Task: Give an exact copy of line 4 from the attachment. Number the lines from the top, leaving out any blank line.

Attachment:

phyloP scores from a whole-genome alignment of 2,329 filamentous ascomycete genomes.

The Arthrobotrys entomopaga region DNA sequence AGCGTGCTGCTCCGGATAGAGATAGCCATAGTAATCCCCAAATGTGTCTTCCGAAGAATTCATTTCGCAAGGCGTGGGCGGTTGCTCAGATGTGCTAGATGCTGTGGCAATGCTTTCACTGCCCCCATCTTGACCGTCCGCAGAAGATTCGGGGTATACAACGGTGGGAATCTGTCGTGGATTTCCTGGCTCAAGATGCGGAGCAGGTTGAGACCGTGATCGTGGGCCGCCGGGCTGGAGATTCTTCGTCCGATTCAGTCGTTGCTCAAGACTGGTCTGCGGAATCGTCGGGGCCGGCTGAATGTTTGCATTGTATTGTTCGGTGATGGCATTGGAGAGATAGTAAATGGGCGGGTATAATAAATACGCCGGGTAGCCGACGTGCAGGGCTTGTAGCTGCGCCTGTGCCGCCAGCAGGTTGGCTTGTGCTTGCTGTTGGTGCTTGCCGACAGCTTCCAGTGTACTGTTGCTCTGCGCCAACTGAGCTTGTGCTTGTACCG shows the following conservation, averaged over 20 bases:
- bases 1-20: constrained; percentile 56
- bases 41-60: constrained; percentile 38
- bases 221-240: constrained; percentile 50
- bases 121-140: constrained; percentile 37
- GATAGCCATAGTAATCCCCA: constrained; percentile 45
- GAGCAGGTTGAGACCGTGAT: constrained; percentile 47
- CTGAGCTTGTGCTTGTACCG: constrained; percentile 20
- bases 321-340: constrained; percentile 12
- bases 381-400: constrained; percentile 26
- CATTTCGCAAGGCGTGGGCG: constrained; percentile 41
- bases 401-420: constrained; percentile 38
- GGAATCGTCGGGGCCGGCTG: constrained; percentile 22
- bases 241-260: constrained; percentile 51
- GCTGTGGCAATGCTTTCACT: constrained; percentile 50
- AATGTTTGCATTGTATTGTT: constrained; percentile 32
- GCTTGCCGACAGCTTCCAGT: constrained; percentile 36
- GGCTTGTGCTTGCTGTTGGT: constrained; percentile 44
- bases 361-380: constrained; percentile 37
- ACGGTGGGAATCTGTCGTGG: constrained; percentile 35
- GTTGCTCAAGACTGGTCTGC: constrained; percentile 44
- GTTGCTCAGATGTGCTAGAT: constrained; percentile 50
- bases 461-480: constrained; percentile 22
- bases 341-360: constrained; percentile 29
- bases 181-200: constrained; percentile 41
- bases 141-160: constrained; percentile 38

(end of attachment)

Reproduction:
- bases 41-60: constrained; percentile 38